Adding exit and destination tags is based on good sources: Mapillary, local knowledge and official documents. You can contribute to this project of making one of Canada's most detailed maps by contributing to:
- Mapillary coverage of the higways that would aid us in adding right destination tags.
- Adding exit and destinations to highways. Community participation has already ensured that around 1500
destinationtags are added across Canada 👏🏻 🎉
- Validation of our edits. You being local mappers have more knowledge on the highways than us and it would be great to have your eyes on what we add.
- Refer to any other verifiable source like official documents, secondary sources which would help us in adding the missing tags.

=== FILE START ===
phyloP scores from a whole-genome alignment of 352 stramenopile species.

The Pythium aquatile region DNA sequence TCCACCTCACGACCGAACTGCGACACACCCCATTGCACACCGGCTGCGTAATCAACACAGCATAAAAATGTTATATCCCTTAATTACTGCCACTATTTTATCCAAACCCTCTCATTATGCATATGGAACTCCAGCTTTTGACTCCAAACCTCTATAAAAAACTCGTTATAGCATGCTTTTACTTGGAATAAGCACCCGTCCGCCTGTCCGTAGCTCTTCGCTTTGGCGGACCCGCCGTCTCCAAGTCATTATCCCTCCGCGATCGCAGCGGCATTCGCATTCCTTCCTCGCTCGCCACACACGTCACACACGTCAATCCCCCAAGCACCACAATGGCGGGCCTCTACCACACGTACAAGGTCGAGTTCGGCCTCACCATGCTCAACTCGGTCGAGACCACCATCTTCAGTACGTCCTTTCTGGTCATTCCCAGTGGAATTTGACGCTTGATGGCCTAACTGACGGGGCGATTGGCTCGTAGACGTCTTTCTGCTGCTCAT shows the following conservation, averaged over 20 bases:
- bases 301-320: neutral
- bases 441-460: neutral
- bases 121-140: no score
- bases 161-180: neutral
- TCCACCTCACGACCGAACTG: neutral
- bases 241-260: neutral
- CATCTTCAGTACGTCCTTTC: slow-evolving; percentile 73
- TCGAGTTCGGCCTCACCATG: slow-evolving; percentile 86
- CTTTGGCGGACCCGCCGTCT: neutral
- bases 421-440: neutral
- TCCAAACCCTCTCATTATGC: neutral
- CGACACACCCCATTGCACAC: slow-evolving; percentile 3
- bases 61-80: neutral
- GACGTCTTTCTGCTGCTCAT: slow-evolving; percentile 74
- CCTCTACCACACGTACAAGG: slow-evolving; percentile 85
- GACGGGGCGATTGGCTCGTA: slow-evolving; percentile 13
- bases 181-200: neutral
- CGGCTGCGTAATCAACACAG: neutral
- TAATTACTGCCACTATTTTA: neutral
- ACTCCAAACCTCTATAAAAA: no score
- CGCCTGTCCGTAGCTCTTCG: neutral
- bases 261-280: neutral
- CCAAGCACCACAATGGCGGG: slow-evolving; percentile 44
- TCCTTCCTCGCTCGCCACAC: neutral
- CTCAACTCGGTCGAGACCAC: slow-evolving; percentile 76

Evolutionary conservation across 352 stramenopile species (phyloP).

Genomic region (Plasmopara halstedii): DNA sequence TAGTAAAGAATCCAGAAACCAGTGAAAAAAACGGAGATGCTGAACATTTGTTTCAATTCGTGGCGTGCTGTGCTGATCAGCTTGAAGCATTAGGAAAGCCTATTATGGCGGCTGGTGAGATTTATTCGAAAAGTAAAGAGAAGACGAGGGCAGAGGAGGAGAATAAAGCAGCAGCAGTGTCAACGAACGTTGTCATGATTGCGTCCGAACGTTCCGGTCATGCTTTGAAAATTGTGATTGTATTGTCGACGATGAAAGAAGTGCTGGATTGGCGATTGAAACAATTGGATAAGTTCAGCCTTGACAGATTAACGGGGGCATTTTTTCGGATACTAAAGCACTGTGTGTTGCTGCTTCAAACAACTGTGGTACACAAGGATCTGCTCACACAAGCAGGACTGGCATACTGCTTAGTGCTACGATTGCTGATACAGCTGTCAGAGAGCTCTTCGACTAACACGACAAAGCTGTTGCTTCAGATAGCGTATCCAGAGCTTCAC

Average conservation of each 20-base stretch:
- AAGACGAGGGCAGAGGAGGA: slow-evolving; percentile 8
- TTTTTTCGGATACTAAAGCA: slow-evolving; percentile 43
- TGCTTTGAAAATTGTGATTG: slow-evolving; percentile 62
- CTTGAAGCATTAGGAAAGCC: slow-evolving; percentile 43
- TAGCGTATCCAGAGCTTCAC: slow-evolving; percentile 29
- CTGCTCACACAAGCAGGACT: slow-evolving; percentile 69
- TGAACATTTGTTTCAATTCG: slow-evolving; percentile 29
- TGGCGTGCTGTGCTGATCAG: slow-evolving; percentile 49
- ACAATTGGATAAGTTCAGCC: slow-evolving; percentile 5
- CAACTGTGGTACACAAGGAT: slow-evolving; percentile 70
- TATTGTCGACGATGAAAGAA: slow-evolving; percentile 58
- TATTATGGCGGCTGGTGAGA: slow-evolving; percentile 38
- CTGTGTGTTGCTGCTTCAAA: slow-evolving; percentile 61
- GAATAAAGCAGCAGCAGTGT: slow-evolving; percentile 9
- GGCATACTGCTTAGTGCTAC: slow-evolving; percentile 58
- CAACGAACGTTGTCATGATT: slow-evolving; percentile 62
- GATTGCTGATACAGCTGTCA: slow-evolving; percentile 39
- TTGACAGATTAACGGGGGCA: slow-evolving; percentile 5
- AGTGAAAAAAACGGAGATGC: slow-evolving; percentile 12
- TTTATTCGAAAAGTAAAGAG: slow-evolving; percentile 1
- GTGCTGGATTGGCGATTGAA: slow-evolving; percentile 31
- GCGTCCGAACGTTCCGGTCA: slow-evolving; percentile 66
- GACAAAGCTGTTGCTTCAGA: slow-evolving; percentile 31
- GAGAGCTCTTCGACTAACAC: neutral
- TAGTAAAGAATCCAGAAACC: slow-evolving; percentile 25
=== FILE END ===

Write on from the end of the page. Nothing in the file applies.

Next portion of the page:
- Suggesting on how better to improve our existing workflow
A few questions:
After an initial groundwork into the already mapped exit numbers and destinations, some observations are:
- We noticed that
destination(places, cities) and
destination:ref(highways) tags are being added to the nodes of exits as name tags.
- Few exit nodes have destinations given in the ref tag, instead of ways
destination:street( for ways that lead towards streets, avenues, boulevard, rue) tags are not being used.
Our questions are:
- Is the usage of
destination=*on the exit nodes the usual protocol?
- Is it acceptable if we change the
name=*tag to the appropriate destination tags and move the tags from the Exit nodes to the correspoding ways?
We would like to hear from the community about the agreed method of mapping exit numbers and destinations in Canada to take this further.